January 27, 2013

Legislators take 'eye-opening' tour of aging armory

The tour of the Gardiner readiness center raises questions about conditions at similar facilities statewide.

By PAUL KOENIG Kennebec Journal

(Continued from page 1)

click image to enlarge

Army National Guard Lt. Col. Dwaine Drummond leads members of the Legislature’s Veterans and Legal Affairs Committee on a tour of the Gardiner Armory on Jan. 23.

Andy Molloy/Kennebec Journal

But part of the federal funding depends on matching funds from the state, Lagace said. About $65 million to $70 million of federal funding is tied directly to around $2 million in matching state funding through a cooperative agreement, mostly in operations and maintenance, he said.

If the state cuts part of that funding, the Maine National Guard will see an even larger cut in federal dollars. Gov. Paul LePage's curtailment order issued at the end of last year included a $76,000 cut from the Department of Defense, Veterans and Emergency Management and $10,000 from military training and operations.

Russell, who is serving her third year on the Veterans and Legal Affairs Committee, said the relationship that requires matching state money is why it's so important to preserve the funding for the Maine National Guard.

"Every time we cut back on those items, that's less and less our National Guard has to be ready for a disaster," she said.

Johnson, in his second year on the committee, said if extra funding can be found, he would advocate for it to be spent on improving the current facilities.

"I wish we had all the money we need to take care of these guys the way we should, but until we find some more money somewhere, everyone has to tighten up their belts a bit," he said.

Peter Rogers, spokesman for the Maine Department of Defense, Veterans and Emergency Management, said the committee has been supportive of the National Guard, and the visit to the Gardiner armory was a good chance for them to take a closer look at the department.

"What we're looking for is to make sure we can provide the state match to continue to bring in all those federal funds," he said.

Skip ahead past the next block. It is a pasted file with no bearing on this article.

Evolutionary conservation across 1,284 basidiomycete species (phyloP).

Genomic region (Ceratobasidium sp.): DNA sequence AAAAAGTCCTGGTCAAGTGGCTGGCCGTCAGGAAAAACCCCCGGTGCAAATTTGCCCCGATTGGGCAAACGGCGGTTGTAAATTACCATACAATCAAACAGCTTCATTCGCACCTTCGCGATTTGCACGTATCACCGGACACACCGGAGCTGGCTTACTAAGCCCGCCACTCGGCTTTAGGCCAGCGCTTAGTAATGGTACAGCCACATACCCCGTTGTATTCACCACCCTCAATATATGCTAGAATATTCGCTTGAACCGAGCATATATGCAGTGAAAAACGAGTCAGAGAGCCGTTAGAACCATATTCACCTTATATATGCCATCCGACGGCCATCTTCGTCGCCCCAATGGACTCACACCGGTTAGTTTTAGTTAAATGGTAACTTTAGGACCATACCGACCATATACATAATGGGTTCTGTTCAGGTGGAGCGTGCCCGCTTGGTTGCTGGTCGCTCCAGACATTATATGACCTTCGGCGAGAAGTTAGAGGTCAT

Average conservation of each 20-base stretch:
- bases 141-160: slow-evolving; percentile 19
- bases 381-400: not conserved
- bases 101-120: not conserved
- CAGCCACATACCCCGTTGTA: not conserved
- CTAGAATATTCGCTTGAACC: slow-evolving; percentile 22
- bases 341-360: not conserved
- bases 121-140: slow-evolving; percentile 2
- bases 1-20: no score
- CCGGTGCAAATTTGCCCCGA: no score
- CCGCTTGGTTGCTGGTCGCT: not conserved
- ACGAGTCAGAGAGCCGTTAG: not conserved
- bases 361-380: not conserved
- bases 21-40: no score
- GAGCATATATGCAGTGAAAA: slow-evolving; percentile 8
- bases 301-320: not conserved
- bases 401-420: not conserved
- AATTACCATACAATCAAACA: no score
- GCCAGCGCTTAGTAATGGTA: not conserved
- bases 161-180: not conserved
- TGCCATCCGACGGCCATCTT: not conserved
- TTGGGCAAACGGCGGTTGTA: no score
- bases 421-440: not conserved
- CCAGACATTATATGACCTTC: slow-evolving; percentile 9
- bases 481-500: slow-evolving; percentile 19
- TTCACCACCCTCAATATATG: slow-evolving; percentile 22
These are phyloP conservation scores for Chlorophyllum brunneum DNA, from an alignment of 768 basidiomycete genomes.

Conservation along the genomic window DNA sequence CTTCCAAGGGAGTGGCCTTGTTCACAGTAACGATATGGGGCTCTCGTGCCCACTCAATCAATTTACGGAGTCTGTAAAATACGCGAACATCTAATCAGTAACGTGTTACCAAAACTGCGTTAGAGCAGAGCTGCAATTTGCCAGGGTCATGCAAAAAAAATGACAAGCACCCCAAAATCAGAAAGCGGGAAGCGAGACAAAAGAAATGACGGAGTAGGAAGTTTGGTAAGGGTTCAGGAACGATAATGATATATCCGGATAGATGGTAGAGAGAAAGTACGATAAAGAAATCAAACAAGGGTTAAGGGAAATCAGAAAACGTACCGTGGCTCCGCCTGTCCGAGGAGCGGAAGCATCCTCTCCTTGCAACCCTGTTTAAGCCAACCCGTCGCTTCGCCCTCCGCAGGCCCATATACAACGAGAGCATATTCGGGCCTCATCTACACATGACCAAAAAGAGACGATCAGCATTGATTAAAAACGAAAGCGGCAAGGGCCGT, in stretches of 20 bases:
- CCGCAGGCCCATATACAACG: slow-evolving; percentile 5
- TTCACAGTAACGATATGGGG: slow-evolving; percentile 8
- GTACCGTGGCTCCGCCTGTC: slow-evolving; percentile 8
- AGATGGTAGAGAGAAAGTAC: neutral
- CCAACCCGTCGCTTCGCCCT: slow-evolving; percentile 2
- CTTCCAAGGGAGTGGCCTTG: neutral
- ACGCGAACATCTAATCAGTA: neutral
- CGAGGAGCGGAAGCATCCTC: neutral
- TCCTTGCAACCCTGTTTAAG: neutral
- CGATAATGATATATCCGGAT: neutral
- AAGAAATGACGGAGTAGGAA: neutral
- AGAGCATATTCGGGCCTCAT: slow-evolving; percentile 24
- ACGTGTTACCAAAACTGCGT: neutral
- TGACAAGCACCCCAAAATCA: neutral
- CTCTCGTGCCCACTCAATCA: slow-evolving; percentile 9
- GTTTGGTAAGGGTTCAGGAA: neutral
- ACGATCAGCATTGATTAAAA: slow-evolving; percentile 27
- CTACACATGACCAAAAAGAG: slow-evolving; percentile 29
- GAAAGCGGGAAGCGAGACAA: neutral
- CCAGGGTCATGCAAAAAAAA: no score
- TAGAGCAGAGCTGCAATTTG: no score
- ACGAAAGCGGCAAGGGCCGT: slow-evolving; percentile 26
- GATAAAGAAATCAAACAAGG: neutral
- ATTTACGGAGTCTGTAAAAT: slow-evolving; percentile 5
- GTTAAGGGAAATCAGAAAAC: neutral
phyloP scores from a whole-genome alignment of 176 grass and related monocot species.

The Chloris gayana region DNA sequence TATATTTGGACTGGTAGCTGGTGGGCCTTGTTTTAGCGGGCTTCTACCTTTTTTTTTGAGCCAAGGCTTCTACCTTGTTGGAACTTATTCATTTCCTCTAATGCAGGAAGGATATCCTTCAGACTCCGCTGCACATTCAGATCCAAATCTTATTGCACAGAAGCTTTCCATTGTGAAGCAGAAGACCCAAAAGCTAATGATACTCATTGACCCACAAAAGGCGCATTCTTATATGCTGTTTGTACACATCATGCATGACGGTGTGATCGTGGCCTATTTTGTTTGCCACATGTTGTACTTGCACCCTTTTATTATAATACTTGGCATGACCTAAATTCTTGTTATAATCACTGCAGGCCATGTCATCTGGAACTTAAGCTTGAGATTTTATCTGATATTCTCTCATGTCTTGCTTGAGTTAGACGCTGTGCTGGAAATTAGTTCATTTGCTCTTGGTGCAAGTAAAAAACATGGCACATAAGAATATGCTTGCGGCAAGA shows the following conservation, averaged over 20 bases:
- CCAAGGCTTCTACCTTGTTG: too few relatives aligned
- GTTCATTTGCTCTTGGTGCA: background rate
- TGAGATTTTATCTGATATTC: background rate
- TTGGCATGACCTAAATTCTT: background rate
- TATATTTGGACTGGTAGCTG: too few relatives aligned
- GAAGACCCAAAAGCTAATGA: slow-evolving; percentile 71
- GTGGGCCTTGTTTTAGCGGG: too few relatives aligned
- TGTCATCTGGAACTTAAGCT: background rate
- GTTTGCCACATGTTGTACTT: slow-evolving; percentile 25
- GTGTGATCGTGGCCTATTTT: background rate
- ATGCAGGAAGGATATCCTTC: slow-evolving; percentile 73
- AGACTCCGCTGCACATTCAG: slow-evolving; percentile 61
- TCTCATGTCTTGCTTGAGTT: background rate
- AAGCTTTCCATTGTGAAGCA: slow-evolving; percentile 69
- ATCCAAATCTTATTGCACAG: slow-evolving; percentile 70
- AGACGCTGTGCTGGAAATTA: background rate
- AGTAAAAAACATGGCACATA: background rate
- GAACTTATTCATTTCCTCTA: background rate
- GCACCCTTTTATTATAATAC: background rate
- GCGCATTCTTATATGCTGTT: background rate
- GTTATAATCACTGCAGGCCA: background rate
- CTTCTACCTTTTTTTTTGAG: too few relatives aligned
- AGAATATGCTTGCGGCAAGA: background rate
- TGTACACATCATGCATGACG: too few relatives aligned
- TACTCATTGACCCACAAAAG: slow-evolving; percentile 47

Rogers said the employees have done a great job of fixing aging facilities with few state funds for maintenance, but "you can only put a Band-Aid on so much."


The state funding of readiness centers depends on whether the facility is on state or federally owned or leased land, as well as its use, Drummond said.

The share of maintenance and operating expenses in state facilities such as the armory in Gardiner typically is split 50-50, while those owned by the federal government are completely funded by the feds. The state pays 25 percent for operations that also hold federal units or were opened for a federal directive, Drummond said.

Only three readiness centers are on federally owned or leased land, but Drummond said any new buildings probably will be built on federal land, like the new readiness center in Brunswick.

He said Maine would have had to contribute $5 million to $6 million -- nearly all of the department's budget -- toward the $23 million construction cost if it were on state-owned or leased land.

Since the 1990s, four readiness centers have been built or bought, and only two of those were to replace the 11 that were closed, according Drummond.

He said closing the armories caused the Maine National Guard to lose a presence in the communities and made it more difficult to recruit from those areas.

Having fewer readiness stations also makes it more challenging to respond to emergencies, Drummond said.

Rogers said the overall number of Maine National Guard members has remained consistent in recent years, and that the facility closings have been part of a general consolidation.

The average age of a readiness center in the country is 67 years, and most armories in the state will exceed that in 10 years, according to Drummond.

He said those aging armories probably won't be closed anytime soon, because he expects less federal money to be available for the construction of new facilities. Drummond said it could be another 25 years before they're all replaced.

"We're competing for limited resources, like everyone else," he said.

Kennebec Journal Staff Writer Paul Koenig can be contacted at 621-5663 or at:



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